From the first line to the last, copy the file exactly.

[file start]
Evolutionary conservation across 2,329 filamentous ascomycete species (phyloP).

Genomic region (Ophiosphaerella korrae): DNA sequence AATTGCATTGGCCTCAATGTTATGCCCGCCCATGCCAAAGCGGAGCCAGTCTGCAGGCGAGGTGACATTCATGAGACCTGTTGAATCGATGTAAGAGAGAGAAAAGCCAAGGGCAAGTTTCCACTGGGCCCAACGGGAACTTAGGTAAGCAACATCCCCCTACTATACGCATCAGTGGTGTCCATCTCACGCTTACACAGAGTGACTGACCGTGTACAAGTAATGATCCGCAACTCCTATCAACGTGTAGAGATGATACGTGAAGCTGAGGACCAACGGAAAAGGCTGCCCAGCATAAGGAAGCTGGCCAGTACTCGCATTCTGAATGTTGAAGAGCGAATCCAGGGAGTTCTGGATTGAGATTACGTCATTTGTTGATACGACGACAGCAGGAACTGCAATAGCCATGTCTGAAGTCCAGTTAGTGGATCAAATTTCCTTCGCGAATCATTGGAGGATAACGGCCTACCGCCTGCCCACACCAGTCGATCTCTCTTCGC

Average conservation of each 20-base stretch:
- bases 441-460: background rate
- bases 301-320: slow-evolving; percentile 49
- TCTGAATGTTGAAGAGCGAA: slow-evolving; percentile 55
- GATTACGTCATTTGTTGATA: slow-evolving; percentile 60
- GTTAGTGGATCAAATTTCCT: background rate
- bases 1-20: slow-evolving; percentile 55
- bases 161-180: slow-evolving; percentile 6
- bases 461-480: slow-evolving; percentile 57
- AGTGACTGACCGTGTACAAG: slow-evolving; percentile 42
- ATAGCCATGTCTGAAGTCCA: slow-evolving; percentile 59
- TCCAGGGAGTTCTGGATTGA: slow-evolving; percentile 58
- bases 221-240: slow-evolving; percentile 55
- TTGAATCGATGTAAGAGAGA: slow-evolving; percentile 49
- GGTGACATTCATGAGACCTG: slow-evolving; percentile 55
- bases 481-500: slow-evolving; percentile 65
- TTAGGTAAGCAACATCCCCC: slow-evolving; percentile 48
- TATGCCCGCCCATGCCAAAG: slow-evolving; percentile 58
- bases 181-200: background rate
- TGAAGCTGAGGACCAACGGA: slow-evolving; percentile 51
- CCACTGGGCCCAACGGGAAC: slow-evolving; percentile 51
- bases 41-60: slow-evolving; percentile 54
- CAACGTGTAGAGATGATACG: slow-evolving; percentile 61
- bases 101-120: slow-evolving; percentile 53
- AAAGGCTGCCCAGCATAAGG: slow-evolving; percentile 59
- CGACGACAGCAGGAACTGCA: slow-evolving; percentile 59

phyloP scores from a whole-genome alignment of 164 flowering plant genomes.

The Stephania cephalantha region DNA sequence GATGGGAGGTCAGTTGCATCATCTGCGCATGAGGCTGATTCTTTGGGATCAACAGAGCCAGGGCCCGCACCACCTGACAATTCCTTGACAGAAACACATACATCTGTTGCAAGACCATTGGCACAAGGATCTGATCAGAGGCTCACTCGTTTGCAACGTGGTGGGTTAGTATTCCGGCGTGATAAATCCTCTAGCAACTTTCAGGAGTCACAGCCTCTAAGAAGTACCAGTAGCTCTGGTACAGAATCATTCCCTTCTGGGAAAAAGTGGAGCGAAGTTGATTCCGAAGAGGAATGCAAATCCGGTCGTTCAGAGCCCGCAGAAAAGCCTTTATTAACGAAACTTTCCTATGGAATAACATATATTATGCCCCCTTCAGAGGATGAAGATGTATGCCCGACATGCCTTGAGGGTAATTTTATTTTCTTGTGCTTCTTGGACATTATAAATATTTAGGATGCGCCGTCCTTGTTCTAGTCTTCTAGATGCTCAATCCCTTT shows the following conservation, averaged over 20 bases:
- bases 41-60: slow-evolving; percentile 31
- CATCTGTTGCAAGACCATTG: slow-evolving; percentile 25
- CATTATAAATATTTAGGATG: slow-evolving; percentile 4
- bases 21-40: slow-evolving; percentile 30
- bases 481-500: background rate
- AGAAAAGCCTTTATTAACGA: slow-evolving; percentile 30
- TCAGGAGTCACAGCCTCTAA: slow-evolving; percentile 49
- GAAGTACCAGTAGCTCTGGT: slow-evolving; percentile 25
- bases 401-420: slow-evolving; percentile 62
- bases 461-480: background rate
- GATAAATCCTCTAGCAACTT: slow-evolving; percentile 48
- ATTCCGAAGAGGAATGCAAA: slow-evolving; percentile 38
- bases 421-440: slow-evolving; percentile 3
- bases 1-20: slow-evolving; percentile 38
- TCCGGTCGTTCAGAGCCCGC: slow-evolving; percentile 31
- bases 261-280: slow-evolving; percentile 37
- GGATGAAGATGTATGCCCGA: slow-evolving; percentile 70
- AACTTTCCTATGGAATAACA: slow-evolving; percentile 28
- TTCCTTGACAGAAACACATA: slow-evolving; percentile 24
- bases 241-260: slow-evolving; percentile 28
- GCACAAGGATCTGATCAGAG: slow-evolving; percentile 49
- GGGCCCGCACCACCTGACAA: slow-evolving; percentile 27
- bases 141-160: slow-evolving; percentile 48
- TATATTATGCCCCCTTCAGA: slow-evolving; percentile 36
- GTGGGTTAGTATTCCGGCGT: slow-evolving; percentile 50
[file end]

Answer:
Evolutionary conservation across 2,329 filamentous ascomycete species (phyloP).

Genomic region (Ophiosphaerella korrae): DNA sequence AATTGCATTGGCCTCAATGTTATGCCCGCCCATGCCAAAGCGGAGCCAGTCTGCAGGCGAGGTGACATTCATGAGACCTGTTGAATCGATGTAAGAGAGAGAAAAGCCAAGGGCAAGTTTCCACTGGGCCCAACGGGAACTTAGGTAAGCAACATCCCCCTACTATACGCATCAGTGGTGTCCATCTCACGCTTACACAGAGTGACTGACCGTGTACAAGTAATGATCCGCAACTCCTATCAACGTGTAGAGATGATACGTGAAGCTGAGGACCAACGGAAAAGGCTGCCCAGCATAAGGAAGCTGGCCAGTACTCGCATTCTGAATGTTGAAGAGCGAATCCAGGGAGTTCTGGATTGAGATTACGTCATTTGTTGATACGACGACAGCAGGAACTGCAATAGCCATGTCTGAAGTCCAGTTAGTGGATCAAATTTCCTTCGCGAATCATTGGAGGATAACGGCCTACCGCCTGCCCACACCAGTCGATCTCTCTTCGC

Average conservation of each 20-base stretch:
- bases 441-460: background rate
- bases 301-320: slow-evolving; percentile 49
- TCTGAATGTTGAAGAGCGAA: slow-evolving; percentile 55
- GATTACGTCATTTGTTGATA: slow-evolving; percentile 60
- GTTAGTGGATCAAATTTCCT: background rate
- bases 1-20: slow-evolving; percentile 55
- bases 161-180: slow-evolving; percentile 6
- bases 461-480: slow-evolving; percentile 57
- AGTGACTGACCGTGTACAAG: slow-evolving; percentile 42
- ATAGCCATGTCTGAAGTCCA: slow-evolving; percentile 59
- TCCAGGGAGTTCTGGATTGA: slow-evolving; percentile 58
- bases 221-240: slow-evolving; percentile 55
- TTGAATCGATGTAAGAGAGA: slow-evolving; percentile 49
- GGTGACATTCATGAGACCTG: slow-evolving; percentile 55
- bases 481-500: slow-evolving; percentile 65
- TTAGGTAAGCAACATCCCCC: slow-evolving; percentile 48
- TATGCCCGCCCATGCCAAAG: slow-evolving; percentile 58
- bases 181-200: background rate
- TGAAGCTGAGGACCAACGGA: slow-evolving; percentile 51
- CCACTGGGCCCAACGGGAAC: slow-evolving; percentile 51
- bases 41-60: slow-evolving; percentile 54
- CAACGTGTAGAGATGATACG: slow-evolving; percentile 61
- bases 101-120: slow-evolving; percentile 53
- AAAGGCTGCCCAGCATAAGG: slow-evolving; percentile 59
- CGACGACAGCAGGAACTGCA: slow-evolving; percentile 59

phyloP scores from a whole-genome alignment of 164 flowering plant genomes.

The Stephania cephalantha region DNA sequence GATGGGAGGTCAGTTGCATCATCTGCGCATGAGGCTGATTCTTTGGGATCAACAGAGCCAGGGCCCGCACCACCTGACAATTCCTTGACAGAAACACATACATCTGTTGCAAGACCATTGGCACAAGGATCTGATCAGAGGCTCACTCGTTTGCAACGTGGTGGGTTAGTATTCCGGCGTGATAAATCCTCTAGCAACTTTCAGGAGTCACAGCCTCTAAGAAGTACCAGTAGCTCTGGTACAGAATCATTCCCTTCTGGGAAAAAGTGGAGCGAAGTTGATTCCGAAGAGGAATGCAAATCCGGTCGTTCAGAGCCCGCAGAAAAGCCTTTATTAACGAAACTTTCCTATGGAATAACATATATTATGCCCCCTTCAGAGGATGAAGATGTATGCCCGACATGCCTTGAGGGTAATTTTATTTTCTTGTGCTTCTTGGACATTATAAATATTTAGGATGCGCCGTCCTTGTTCTAGTCTTCTAGATGCTCAATCCCTTT shows the following conservation, averaged over 20 bases:
- bases 41-60: slow-evolving; percentile 31
- CATCTGTTGCAAGACCATTG: slow-evolving; percentile 25
- CATTATAAATATTTAGGATG: slow-evolving; percentile 4
- bases 21-40: slow-evolving; percentile 30
- bases 481-500: background rate
- AGAAAAGCCTTTATTAACGA: slow-evolving; percentile 30
- TCAGGAGTCACAGCCTCTAA: slow-evolving; percentile 49
- GAAGTACCAGTAGCTCTGGT: slow-evolving; percentile 25
- bases 401-420: slow-evolving; percentile 62
- bases 461-480: background rate
- GATAAATCCTCTAGCAACTT: slow-evolving; percentile 48
- ATTCCGAAGAGGAATGCAAA: slow-evolving; percentile 38
- bases 421-440: slow-evolving; percentile 3
- bases 1-20: slow-evolving; percentile 38
- TCCGGTCGTTCAGAGCCCGC: slow-evolving; percentile 31
- bases 261-280: slow-evolving; percentile 37
- GGATGAAGATGTATGCCCGA: slow-evolving; percentile 70
- AACTTTCCTATGGAATAACA: slow-evolving; percentile 28
- TTCCTTGACAGAAACACATA: slow-evolving; percentile 24
- bases 241-260: slow-evolving; percentile 28
- GCACAAGGATCTGATCAGAG: slow-evolving; percentile 49
- GGGCCCGCACCACCTGACAA: slow-evolving; percentile 27
- bases 141-160: slow-evolving; percentile 48
- TATATTATGCCCCCTTCAGA: slow-evolving; percentile 36
- GTGGGTTAGTATTCCGGCGT: slow-evolving; percentile 50